Business/Policy
October 16, 2017, Des Moines, IA – A state fund set up to oversee Iowa livestock farms and manage the millions of gallons of manure they produce each year has been illegally diverted for other uses by the Iowa Department of Natural Resources, according to the program's former manager.

Gene Tinker worked as the DNR coordinator of animal feeding operations for 14 years before he was laid off in August. In an appeal seeking to have his job reinstated, Tinker said he was told the layoff was due to state budget problems, even though the fund paying for his program received $1.6 million a year from fees charged to the livestock farms. READ MORE
Published in State
October 13, 2017, Dyersville, IA – On October 9 and 10, staff from the Iowa Department of Natural Resource’s Manchester field office looked for the source of a fish kill on Hickory and Hewitt Creeks in Dubuque County.

Starting at the Highway 136 bridge in Dyersville, DNR staff followed dead fish upstream for about five miles to an unnamed tributary of Hickory Creek. The likely source of the fish kill is manure washed into the stream from an animal feeding operation in the upper part of the watershed.

The fish kill was reported October 9, but the caller noticed dead fish following rainfall over the weekend.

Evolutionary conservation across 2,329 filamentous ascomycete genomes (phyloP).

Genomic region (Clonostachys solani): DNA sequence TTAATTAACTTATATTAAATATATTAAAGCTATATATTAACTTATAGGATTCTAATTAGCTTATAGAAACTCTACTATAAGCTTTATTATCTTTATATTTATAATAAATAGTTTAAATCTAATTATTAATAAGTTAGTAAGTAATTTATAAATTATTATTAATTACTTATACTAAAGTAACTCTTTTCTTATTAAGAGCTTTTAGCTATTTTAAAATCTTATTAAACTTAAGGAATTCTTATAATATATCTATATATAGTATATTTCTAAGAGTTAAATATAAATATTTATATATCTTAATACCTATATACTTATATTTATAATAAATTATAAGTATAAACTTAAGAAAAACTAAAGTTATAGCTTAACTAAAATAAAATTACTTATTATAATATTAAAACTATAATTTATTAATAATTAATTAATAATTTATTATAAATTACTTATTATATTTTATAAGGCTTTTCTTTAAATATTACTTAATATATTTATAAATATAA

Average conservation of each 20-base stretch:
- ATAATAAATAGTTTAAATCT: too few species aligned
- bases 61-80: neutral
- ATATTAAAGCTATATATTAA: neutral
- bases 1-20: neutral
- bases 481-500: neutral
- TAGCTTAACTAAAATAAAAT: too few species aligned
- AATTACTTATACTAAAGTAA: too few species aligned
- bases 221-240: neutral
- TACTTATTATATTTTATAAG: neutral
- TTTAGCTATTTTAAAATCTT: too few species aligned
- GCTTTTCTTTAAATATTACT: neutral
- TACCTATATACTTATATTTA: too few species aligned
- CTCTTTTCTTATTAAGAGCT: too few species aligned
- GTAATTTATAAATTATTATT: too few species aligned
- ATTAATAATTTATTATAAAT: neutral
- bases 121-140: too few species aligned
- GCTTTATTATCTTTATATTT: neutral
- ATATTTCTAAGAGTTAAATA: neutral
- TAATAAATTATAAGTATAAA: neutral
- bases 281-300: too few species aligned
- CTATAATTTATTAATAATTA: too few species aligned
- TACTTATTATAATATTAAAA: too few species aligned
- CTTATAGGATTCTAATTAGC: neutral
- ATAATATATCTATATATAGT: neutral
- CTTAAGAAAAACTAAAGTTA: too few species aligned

The investigation is ongoing as DNR awaits laboratory test results from water samples. DNR fisheries staff estimate thousands of fish were killed, including white suckers, stonerollers, minnows and creek chubs. An official count will be available later.

DNR will seek enforcement actions as appropriate.

Published in State
October 13, 2017, Indianapolis, IN – Indiana lawmakers will meet Oct. 19 to continue hearing testimony as they consider updating regulations on the state’s livestock feeding operations.

The Interim Study Committee on Agriculture and Natural Resources, which has members from both chambers of the Indiana General Assembly, has already met twice this fall to discuss industrial confined feeding programs. READ MORE
Published in State